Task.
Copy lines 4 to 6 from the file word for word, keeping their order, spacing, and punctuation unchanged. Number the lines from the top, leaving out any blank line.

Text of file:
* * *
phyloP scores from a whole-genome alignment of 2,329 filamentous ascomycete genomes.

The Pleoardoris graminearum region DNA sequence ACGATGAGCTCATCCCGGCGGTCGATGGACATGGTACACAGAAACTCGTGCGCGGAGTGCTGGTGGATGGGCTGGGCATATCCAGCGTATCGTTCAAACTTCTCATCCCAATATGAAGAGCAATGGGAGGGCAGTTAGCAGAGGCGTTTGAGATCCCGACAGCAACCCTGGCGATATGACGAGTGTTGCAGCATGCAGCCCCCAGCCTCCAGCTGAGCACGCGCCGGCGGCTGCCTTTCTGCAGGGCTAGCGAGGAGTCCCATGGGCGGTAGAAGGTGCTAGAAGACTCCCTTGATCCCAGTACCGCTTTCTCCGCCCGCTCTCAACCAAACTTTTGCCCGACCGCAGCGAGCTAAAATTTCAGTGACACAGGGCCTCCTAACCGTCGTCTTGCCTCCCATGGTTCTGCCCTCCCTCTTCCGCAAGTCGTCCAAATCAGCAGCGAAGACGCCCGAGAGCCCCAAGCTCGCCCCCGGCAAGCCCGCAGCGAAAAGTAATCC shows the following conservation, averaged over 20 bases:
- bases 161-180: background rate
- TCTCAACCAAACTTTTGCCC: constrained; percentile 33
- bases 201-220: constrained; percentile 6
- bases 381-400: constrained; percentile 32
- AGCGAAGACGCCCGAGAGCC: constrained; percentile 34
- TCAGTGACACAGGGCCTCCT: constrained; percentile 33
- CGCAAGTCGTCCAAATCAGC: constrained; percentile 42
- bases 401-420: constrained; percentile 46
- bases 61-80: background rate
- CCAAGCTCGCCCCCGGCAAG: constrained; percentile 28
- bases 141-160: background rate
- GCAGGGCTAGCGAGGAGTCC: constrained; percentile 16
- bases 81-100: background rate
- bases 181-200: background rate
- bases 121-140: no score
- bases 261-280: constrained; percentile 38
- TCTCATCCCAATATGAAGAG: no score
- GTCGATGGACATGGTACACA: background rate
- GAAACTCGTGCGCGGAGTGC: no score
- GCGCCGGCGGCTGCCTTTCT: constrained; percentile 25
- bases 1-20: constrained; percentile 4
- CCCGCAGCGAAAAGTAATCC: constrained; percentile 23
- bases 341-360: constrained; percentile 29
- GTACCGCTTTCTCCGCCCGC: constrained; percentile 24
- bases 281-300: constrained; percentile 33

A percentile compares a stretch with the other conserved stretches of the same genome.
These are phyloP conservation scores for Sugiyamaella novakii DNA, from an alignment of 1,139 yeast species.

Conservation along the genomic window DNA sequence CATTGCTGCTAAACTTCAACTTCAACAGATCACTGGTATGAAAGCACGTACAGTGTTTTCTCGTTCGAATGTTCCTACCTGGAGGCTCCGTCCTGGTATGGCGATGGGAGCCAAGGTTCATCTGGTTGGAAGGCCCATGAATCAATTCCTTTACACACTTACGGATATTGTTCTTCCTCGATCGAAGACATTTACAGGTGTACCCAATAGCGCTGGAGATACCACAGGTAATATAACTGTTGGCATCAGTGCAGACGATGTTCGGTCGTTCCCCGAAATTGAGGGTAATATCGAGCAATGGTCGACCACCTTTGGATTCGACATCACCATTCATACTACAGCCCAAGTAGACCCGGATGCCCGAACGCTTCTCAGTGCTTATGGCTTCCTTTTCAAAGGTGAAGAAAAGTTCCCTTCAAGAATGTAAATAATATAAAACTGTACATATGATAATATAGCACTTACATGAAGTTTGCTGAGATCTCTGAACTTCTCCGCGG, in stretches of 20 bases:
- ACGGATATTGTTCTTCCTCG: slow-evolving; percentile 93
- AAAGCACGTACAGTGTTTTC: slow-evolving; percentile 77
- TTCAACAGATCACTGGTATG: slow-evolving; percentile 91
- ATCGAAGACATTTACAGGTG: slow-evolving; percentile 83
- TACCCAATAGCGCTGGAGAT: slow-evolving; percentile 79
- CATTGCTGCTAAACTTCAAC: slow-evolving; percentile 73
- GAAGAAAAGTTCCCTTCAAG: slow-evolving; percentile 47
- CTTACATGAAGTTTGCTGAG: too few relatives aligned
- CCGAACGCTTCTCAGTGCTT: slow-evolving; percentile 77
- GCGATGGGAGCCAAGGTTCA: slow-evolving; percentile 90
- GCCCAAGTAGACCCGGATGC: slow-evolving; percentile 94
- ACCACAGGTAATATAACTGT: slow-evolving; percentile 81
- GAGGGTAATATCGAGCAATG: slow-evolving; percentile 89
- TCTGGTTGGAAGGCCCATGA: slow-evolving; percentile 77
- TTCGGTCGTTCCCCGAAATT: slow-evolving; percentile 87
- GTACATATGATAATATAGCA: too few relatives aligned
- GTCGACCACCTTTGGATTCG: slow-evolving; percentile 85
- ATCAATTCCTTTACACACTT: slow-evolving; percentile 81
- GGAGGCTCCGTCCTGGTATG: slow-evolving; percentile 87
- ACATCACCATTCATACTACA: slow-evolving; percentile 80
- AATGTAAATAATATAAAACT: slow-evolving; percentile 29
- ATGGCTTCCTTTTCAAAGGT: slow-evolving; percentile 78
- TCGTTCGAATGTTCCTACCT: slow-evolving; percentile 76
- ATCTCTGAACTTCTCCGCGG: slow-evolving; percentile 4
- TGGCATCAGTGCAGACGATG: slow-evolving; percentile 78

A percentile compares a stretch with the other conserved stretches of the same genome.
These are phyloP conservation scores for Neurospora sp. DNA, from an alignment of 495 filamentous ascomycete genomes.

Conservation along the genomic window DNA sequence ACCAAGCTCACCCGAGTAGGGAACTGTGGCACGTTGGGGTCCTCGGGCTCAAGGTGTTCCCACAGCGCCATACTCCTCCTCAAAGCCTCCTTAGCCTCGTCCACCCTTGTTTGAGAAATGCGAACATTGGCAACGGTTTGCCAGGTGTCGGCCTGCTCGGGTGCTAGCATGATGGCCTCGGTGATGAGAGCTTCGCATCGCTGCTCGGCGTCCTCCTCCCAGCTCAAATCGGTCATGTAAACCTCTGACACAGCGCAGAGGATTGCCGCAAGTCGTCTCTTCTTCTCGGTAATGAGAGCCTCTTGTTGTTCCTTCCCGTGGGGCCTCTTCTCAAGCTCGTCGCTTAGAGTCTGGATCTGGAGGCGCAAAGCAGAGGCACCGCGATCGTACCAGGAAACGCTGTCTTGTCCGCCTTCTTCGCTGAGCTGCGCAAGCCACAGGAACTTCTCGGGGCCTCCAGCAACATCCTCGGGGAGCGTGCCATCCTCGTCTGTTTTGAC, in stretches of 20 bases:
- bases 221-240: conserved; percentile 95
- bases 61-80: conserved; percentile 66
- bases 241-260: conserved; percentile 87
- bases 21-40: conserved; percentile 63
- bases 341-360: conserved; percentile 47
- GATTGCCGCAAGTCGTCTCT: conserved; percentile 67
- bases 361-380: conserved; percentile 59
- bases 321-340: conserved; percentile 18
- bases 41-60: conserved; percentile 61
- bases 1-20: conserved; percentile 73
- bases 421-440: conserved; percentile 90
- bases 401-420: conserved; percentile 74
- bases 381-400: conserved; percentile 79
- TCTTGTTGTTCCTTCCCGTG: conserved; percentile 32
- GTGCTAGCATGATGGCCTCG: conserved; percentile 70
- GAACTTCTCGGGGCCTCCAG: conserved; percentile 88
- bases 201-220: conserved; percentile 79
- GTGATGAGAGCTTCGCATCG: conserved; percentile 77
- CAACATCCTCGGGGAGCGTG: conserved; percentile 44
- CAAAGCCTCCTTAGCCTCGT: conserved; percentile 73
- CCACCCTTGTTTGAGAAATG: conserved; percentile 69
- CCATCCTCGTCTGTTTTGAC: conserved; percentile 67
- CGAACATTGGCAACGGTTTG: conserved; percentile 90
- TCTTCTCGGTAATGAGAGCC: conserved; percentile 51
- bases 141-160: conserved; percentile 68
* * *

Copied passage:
- TCTCAACCAAACTTTTGCCC: constrained; percentile 33
- bases 201-220: constrained; percentile 6
- bases 381-400: constrained; percentile 32